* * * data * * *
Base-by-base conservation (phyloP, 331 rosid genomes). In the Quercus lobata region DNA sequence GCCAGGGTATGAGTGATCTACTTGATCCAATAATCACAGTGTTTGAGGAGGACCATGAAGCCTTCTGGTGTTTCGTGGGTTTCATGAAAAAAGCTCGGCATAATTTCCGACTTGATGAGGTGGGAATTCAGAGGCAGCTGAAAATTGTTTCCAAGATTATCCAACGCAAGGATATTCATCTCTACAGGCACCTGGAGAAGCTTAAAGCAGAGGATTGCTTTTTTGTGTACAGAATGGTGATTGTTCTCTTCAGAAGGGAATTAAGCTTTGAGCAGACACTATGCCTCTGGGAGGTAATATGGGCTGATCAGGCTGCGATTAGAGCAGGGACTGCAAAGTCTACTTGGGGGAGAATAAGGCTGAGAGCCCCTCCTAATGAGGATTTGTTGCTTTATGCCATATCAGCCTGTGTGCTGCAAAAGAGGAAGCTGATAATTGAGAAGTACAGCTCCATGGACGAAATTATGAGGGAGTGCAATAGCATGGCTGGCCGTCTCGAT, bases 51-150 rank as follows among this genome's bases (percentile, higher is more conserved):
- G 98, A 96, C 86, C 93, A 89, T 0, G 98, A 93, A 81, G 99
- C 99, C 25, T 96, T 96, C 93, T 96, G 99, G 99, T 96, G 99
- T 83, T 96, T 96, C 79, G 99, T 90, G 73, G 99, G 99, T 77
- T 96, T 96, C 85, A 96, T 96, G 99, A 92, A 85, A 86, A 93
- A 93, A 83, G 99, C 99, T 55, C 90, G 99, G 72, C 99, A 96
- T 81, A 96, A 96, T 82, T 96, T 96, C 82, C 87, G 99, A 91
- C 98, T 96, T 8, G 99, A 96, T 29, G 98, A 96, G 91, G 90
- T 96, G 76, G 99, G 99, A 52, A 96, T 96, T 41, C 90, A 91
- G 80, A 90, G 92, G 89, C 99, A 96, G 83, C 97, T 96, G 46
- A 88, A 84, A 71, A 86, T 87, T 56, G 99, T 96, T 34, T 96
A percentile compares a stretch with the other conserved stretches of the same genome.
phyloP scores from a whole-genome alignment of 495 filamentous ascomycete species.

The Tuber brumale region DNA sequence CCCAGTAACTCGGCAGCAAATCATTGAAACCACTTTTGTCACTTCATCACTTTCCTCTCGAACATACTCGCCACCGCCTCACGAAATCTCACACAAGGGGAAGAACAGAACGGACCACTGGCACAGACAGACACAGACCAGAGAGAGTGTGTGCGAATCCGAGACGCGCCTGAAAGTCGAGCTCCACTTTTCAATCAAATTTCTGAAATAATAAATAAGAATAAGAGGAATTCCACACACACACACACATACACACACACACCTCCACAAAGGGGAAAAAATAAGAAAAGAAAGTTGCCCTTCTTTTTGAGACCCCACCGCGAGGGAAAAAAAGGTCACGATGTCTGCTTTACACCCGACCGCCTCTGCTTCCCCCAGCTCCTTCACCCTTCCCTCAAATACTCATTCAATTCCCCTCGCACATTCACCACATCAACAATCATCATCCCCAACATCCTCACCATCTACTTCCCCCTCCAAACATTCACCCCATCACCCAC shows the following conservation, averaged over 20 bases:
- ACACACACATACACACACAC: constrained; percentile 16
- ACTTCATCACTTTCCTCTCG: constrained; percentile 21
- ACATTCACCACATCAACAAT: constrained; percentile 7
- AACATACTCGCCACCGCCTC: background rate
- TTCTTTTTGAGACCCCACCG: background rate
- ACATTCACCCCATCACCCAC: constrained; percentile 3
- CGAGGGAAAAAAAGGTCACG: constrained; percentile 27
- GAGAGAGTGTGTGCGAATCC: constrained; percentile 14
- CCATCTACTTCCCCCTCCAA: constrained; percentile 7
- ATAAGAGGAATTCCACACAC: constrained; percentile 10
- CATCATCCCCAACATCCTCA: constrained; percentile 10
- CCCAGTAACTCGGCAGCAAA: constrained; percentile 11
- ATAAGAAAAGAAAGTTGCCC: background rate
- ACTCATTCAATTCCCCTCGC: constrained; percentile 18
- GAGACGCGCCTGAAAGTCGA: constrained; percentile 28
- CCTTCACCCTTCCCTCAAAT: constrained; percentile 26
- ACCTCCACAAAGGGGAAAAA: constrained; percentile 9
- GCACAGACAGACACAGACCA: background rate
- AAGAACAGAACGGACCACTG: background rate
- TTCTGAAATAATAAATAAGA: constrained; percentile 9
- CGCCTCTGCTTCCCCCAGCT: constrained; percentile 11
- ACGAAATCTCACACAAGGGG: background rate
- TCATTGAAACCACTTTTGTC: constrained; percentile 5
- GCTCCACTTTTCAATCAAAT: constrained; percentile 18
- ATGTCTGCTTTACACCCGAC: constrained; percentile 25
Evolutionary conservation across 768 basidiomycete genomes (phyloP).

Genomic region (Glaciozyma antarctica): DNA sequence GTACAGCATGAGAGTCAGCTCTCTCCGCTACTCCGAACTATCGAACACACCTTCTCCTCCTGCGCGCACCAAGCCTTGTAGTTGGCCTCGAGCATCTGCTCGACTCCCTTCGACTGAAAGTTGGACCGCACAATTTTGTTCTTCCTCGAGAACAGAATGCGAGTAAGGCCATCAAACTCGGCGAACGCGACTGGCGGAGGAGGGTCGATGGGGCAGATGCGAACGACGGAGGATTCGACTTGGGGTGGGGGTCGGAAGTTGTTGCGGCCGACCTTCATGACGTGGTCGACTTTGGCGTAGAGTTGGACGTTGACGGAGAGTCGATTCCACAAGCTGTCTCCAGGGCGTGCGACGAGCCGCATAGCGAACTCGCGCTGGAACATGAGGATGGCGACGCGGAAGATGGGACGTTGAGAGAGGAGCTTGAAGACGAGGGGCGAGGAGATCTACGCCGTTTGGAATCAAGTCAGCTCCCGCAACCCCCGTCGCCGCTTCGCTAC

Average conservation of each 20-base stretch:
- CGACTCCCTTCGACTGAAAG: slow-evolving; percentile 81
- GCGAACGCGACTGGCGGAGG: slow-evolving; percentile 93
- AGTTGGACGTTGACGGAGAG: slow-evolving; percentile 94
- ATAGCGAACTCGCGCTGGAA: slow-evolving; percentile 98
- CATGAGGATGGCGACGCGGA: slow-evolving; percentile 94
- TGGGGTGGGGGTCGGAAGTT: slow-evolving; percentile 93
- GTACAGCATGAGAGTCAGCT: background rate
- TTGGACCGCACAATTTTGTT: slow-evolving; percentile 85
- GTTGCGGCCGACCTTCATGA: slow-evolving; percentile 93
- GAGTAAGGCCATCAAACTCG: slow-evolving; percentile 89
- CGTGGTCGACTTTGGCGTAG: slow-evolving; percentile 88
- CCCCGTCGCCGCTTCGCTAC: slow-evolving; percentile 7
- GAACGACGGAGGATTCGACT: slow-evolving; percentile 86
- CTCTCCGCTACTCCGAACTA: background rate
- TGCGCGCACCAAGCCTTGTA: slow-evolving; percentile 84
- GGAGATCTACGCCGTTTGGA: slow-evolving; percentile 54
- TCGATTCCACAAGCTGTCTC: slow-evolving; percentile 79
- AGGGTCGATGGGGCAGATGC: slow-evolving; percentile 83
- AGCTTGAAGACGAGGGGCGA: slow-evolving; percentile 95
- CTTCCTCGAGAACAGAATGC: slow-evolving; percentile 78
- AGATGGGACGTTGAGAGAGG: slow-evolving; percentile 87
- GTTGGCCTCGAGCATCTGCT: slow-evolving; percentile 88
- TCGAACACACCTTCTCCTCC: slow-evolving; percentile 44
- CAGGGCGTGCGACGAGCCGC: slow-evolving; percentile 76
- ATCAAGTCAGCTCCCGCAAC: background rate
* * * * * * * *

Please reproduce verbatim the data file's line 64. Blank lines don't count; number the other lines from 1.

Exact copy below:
- GTTGGCCTCGAGCATCTGCT: slow-evolving; percentile 88